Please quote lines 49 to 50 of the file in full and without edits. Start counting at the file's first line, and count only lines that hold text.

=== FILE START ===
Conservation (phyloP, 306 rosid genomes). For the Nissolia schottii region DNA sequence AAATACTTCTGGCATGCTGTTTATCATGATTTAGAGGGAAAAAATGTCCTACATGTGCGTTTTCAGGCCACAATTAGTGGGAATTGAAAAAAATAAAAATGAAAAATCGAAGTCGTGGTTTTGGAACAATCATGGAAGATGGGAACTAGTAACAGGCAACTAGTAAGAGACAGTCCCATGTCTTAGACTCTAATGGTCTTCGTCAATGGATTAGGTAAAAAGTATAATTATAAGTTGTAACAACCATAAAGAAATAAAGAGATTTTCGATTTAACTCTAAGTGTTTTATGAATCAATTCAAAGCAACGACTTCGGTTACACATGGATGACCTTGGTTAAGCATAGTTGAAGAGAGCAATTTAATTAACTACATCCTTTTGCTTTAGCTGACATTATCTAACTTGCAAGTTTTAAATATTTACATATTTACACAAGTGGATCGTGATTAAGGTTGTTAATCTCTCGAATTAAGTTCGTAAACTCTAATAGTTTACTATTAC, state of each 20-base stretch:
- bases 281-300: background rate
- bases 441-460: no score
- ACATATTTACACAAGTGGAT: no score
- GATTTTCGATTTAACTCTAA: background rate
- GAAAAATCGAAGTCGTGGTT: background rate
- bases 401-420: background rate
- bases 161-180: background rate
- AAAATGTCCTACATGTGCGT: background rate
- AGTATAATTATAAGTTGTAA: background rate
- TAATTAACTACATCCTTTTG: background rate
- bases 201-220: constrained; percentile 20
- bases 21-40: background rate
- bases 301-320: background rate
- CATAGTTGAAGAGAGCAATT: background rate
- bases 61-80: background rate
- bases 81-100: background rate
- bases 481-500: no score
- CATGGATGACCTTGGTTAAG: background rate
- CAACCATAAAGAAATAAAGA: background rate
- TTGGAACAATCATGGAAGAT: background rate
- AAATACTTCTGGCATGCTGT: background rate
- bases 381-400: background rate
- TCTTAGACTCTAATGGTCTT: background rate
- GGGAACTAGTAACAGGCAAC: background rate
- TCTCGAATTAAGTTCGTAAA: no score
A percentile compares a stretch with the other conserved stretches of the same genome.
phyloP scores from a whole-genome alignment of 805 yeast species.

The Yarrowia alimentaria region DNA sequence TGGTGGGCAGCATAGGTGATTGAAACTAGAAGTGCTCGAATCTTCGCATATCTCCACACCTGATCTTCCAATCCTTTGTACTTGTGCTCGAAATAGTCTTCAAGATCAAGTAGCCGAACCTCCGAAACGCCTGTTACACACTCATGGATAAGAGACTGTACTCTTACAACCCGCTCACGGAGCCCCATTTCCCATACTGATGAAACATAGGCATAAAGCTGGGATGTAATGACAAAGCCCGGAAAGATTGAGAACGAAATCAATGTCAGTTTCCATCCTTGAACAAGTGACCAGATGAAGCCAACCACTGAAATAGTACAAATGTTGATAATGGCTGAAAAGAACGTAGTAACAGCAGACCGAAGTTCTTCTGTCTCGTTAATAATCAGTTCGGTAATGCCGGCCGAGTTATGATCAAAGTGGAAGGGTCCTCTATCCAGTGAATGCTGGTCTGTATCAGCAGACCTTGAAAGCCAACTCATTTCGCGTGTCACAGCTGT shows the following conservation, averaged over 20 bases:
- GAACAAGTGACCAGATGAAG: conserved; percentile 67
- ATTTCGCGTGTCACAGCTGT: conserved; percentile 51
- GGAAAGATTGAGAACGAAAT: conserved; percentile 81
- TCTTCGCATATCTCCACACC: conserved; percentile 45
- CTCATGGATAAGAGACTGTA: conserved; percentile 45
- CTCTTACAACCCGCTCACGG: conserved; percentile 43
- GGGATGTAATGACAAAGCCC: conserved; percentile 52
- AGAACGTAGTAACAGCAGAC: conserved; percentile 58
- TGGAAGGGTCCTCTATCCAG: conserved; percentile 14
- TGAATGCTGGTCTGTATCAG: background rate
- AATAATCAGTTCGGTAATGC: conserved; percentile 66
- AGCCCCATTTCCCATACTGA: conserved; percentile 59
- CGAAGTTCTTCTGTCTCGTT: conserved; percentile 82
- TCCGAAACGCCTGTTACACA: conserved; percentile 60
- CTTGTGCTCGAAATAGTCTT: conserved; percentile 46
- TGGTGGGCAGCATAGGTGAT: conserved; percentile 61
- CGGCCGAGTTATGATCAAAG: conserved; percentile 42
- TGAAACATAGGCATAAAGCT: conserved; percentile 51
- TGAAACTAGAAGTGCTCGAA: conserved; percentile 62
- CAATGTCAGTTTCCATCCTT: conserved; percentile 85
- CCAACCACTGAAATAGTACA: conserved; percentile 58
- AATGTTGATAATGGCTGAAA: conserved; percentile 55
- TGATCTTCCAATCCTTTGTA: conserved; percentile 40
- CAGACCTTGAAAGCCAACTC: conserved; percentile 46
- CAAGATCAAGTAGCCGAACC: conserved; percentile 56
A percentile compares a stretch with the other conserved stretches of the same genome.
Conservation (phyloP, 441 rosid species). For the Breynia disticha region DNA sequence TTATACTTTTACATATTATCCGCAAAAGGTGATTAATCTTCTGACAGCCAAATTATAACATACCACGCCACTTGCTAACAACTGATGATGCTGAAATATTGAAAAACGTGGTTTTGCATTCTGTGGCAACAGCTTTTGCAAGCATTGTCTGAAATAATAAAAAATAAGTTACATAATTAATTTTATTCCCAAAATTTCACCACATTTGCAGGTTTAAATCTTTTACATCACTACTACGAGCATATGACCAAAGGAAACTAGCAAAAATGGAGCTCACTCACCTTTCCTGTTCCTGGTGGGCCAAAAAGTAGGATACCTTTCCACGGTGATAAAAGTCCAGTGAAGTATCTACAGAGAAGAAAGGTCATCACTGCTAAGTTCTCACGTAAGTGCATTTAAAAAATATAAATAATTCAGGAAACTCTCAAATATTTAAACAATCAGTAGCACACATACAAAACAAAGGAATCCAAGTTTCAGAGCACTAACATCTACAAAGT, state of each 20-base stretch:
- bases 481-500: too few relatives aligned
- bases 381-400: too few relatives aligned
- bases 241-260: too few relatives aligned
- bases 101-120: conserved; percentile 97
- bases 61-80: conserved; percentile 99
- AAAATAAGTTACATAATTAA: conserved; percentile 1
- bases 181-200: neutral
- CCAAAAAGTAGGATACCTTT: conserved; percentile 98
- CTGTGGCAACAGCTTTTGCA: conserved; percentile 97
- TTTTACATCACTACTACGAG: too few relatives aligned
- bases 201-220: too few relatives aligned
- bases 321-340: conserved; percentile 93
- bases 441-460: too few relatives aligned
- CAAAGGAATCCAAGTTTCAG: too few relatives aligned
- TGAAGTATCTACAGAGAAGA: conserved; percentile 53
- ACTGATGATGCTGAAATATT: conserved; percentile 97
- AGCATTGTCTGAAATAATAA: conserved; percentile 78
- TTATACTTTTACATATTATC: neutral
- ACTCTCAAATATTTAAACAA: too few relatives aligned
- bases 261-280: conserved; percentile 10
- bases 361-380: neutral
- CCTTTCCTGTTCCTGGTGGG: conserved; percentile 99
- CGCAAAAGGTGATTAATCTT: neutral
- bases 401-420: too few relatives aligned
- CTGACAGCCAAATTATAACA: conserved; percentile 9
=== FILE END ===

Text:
- CAATGTCAGTTTCCATCCTT: conserved; percentile 85
- CCAACCACTGAAATAGTACA: conserved; percentile 58